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Category Archives: Endangered Species


Learn about the extraordinary American Eel!

It’s a lizard, It’s a snake, It’s one of the most unique fishes in the world: the¬†American Eel!

Known for their elongated bodies and short fins, these fish which were once very common in North American waterbodies, are now endangered. This is largely due to the presence of hydroelectric dams, which block their natural migration routes, making them unable to reach their breeding grounds in the ocean.

Learn more about their impressive migrations, extraordinary life cycle, and current conservation efforts through this short video.


EBR-013-1476 – Draft Government Response Statement for the Recovery of the American Eel

The American Eel Needs Your Help!  You have an opportunity to support the recovery of a species that has declined by 99% of its original population, has been completely extirpated from extensive areas of its native Ontario range, and is in steep decline where it still exists.  The Ministry of Natural Resources and Forestry has prepared a Draft Government Response Station for the Recovery of the American Eel in Ontario, and you have until January 11th to sign the Petition below.  More information can be found here.  To add your own comments just click on the letter and type.  Thank you for your help! Continue reading


The Demise of American Eel….

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The Demise of American Eel in the Upper St. Lawrence River, Lake Ontario, Ottawa River and Associated Watersheds: Implications of Regional Cumulative Effects in Ontario

Abstract.‚ÄĒAmerican Eel mortality has increased substantially over the¬†past century due largely to significant cumulative effects of fishing¬†and fish passage through hydro-electric turbines across their range. ¬†Nowhere has this been more pronounced than in waters of the St.¬†Lawrence River, Lake Ontario, Ottawa River and associated watersheds.¬†We illustrate this by examining the cumulative effects of hydroelectric¬†facilities on eels migrating downstream through the Mississippi¬†River and Ottawa River, and outline further impacts eels encounter en¬†route to spawn in the Sargasso Sea. The probability of a mature female¬†eel surviving its emigration through the Mississippi and Ottawa River to¬†the upper St. Lawrence River is estimated to be as low as 2.8% due to¬†turbine mortalities alone (2.8‚Äď40%). Mortality risk increases as the eel¬†attempts to run the gauntlet of fisheries in the lower St. Lawrence River¬†and the probability of out-migration survival is estimated to be as low¬†as 1.4%. Some mortalities could be mitigated through improved application¬†of existing laws, development of policy requiring consideration¬†of cumulative effects and¬†improved integration among program areas¬†responsible for sustainable management of fisheries, biodiversity,¬†dams and hydro-electric facilities. We recommend changes to policy,¬†procedures and internal organizational structures provided with clear¬†directions, and call for increased accommodation of Aboriginal perspectives.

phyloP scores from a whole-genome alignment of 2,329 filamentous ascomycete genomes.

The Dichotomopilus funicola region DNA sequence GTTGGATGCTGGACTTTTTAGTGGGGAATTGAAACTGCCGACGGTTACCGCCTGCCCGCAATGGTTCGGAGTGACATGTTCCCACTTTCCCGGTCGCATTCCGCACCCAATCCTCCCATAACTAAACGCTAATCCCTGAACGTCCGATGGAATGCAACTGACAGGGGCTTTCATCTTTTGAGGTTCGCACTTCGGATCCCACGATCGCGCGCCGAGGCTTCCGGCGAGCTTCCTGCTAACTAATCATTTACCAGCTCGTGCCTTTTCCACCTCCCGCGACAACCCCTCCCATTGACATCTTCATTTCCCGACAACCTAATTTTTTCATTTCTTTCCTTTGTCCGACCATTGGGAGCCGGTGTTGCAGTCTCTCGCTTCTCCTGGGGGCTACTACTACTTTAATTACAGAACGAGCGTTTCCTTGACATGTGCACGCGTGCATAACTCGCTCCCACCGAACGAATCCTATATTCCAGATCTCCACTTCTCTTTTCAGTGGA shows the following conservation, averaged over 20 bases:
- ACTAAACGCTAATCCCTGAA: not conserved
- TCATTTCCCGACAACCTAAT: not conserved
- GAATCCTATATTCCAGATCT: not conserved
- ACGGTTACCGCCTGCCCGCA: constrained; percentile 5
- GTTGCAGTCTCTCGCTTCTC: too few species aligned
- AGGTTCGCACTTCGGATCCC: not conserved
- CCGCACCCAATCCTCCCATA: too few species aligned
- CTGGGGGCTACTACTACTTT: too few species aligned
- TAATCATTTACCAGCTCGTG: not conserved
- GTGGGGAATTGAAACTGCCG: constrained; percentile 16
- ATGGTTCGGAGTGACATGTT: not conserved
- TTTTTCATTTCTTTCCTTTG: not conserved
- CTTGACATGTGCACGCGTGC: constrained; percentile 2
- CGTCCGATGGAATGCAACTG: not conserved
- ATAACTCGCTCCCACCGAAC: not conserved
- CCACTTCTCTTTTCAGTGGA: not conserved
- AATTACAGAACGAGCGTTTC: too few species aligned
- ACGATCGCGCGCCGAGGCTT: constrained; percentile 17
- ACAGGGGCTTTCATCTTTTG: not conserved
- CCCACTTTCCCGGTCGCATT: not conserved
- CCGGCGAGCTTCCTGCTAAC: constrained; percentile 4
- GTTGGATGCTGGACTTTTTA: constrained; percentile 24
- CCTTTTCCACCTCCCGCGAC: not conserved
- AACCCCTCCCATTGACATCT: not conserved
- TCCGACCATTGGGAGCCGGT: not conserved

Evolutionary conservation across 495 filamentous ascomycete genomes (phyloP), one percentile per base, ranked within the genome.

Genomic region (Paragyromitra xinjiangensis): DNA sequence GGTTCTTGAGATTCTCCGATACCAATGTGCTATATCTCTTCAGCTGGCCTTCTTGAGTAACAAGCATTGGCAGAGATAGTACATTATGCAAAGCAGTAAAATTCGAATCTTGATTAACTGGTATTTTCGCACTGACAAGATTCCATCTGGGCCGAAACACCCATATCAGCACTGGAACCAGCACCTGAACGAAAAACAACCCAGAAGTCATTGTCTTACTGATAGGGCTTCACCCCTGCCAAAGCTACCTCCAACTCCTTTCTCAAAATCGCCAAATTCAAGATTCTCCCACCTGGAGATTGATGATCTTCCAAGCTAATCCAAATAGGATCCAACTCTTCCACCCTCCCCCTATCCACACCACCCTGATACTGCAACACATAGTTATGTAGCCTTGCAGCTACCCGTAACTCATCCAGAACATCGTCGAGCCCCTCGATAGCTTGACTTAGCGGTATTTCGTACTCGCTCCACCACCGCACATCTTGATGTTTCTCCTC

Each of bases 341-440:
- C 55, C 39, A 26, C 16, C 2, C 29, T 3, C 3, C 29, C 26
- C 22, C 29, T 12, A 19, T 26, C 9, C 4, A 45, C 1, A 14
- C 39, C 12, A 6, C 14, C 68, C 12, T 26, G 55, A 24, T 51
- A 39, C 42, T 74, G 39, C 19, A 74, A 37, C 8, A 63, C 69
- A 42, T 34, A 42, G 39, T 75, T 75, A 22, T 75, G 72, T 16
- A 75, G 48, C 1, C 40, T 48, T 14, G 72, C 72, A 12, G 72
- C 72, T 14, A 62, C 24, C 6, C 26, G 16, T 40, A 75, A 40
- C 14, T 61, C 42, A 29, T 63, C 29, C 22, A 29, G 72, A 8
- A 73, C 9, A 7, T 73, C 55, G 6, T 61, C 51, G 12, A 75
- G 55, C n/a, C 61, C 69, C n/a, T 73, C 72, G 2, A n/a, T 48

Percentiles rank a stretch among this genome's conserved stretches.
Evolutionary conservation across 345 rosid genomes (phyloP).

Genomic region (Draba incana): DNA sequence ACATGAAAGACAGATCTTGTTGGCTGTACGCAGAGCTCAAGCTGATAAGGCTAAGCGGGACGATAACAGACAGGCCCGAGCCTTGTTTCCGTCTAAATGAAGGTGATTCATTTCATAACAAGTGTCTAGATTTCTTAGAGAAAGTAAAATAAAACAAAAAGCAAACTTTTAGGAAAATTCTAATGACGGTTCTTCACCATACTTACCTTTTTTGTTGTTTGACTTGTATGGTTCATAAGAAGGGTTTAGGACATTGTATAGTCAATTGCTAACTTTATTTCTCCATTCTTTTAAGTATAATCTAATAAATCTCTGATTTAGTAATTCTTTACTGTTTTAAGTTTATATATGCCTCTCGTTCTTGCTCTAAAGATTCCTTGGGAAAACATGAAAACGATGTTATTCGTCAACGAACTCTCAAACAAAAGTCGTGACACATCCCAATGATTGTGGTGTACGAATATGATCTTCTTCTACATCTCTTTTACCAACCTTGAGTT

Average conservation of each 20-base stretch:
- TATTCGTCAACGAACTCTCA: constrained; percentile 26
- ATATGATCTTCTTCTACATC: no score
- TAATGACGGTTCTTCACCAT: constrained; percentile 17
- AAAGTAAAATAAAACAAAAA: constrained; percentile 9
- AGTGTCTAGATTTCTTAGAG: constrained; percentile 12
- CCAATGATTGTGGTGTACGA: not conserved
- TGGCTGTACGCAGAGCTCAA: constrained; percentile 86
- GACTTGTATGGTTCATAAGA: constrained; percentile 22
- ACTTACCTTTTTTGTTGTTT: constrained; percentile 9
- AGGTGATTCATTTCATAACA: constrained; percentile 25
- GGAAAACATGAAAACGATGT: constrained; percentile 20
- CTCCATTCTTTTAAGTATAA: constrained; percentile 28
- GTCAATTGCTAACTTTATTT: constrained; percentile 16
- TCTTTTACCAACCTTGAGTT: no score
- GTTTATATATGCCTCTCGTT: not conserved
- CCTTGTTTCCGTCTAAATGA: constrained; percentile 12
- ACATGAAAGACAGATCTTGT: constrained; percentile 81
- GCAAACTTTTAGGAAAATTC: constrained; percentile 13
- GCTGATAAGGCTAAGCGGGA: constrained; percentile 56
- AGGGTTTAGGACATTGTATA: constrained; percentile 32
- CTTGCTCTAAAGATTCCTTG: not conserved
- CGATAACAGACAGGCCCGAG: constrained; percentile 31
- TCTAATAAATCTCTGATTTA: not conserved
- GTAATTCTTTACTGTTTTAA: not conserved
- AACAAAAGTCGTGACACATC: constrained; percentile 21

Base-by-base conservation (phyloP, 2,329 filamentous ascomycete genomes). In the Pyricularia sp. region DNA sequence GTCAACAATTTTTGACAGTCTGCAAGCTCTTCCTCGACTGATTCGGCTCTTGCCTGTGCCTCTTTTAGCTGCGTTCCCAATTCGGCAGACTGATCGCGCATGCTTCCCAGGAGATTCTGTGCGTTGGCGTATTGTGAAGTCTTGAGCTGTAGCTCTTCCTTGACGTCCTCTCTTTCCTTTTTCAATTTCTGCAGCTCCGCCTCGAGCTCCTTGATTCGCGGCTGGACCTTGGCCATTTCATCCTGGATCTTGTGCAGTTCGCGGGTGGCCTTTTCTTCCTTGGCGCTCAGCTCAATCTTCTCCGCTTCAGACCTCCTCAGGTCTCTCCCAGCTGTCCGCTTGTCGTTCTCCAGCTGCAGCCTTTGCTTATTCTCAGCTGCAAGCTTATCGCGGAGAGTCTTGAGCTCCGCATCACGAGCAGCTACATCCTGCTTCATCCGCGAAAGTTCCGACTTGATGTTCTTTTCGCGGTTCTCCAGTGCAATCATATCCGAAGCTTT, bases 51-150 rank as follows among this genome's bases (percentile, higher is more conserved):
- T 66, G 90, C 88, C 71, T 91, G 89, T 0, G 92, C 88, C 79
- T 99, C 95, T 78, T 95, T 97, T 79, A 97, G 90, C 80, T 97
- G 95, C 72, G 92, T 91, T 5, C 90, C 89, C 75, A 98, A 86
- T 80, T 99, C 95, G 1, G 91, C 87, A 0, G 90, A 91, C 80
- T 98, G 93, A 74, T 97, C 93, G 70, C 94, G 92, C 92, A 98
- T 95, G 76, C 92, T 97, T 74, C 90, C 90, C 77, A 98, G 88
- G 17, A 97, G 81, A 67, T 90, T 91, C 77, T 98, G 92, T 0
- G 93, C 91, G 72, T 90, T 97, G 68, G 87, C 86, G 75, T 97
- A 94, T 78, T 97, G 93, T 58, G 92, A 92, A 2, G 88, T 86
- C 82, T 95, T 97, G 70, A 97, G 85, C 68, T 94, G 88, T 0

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MacGregor, R., T. Haxton, L. Greig, J. M. Casselman, J. M. Dettmers, W. A. Allen, D. G. Oliver, and L. McDermott. 2015. The demise of American Eel in the upper St. Lawrence River, Lake Ontario, Ottawa River and associated watersheds: implications of regional cumulative effects in Ontario. Pages 149‚Äď188 in N. Fisher, P. LeBlanc, C. A. Rose, and B. Sadler, editors. Managing the impacts of human activities on fish habitat: the governance, practices, and science. American Fisheries Society, Symposium 78, Bethesda, Maryland.

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